Last Updated on 04/29/2014 by Felix Esser
After maintaining its historic photography collection for over 145 years, the American Museum of Natural History has digitized over 7,000 of its rare, archival images. The extensive digital collection is largely the museum’s own personal collection of images including the creation and installation of exhibits, as well as a behind the scenes look at scientific expeditions dating back to the 19th century.
Along with the archival photographs, the collection contains many never before seen book illustrations, drawings, notes, letters, and art. The memorabilia documents the museum’s preservation efforts in New York and around the globe. “The project is ongoing,” said Tom Baione, the Director of the American Museum of Natural History, “with images added every week thanks to the Museum’s library professionals who are working with teams of interns and volunteers to scan these historic noteworthy collections in the new image database.”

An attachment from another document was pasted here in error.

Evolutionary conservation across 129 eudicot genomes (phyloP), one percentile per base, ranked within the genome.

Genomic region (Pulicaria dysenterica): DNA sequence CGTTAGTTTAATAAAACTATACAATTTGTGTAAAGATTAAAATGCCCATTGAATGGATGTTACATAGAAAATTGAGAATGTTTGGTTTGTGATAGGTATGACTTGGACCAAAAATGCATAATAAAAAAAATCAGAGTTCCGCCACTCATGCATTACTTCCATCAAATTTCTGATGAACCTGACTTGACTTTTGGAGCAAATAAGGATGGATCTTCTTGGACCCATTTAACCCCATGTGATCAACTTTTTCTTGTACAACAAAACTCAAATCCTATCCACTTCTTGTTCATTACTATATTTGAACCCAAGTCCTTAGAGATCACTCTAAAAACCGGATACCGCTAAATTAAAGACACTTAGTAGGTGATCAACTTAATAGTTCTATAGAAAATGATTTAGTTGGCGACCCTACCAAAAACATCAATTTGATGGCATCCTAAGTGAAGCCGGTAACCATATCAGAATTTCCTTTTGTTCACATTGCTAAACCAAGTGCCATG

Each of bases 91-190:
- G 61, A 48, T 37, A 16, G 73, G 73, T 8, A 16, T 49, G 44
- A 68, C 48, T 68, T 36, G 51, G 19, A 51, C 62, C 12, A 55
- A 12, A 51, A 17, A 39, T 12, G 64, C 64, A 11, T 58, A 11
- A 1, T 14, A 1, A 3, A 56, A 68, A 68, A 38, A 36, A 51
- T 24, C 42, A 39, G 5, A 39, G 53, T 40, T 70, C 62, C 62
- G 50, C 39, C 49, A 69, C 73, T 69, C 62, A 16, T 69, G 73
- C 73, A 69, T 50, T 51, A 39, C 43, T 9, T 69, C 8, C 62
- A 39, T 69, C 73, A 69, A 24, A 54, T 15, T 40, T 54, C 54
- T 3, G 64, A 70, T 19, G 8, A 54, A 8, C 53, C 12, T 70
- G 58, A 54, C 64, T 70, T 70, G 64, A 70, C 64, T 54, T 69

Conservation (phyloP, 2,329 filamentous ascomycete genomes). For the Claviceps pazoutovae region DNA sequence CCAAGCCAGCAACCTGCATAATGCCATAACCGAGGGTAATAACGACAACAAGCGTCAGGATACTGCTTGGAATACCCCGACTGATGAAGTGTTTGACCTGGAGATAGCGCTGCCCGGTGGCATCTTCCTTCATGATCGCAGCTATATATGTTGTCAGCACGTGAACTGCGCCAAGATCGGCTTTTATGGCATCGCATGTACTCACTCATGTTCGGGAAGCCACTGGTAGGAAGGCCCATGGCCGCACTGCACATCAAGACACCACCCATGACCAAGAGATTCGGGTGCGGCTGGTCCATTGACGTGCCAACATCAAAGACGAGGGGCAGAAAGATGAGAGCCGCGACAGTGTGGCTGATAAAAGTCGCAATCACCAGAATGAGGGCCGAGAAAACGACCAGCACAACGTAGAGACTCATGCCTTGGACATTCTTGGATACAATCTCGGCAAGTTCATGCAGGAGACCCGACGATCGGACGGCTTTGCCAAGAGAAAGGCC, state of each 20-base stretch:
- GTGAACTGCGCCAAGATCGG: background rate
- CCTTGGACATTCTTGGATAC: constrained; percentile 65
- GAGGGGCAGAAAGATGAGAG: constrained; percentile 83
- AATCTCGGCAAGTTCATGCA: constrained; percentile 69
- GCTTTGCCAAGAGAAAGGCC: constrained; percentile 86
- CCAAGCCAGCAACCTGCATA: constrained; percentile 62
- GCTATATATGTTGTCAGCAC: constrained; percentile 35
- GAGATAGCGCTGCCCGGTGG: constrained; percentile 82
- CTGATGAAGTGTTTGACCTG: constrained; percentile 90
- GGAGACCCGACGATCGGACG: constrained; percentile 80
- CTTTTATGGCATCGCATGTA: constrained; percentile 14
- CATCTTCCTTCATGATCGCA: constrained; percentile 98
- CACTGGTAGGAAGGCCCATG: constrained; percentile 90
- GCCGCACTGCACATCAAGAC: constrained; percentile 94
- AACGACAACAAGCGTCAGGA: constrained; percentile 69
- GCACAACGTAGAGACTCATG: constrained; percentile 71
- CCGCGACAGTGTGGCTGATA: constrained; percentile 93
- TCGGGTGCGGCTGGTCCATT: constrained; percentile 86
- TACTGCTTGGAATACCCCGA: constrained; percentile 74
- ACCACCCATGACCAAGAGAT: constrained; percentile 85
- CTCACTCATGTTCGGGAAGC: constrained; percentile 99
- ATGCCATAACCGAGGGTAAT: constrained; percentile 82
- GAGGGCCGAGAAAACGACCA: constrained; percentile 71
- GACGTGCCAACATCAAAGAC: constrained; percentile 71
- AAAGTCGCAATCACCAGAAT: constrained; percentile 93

The museum says it still has plenty of collections to add, including the Julian Dimock 3,400 image collection documenting the lives African Americans in South Carolina and Alabama, new immigrants arriving to Ellis Island, and the Seminole Indians of Florida at the turn of the last century. Meanwhile, the Lumholtz Collection records Carl S. Lumholtz’s four expeditions into northwestern Mexico circa 1890 to 1898. There’s even more collections coming and you can check them all out in the Digital Special Collections.
Check past the break for a few more previews of the museum’s digital collection.
Via DIY Photography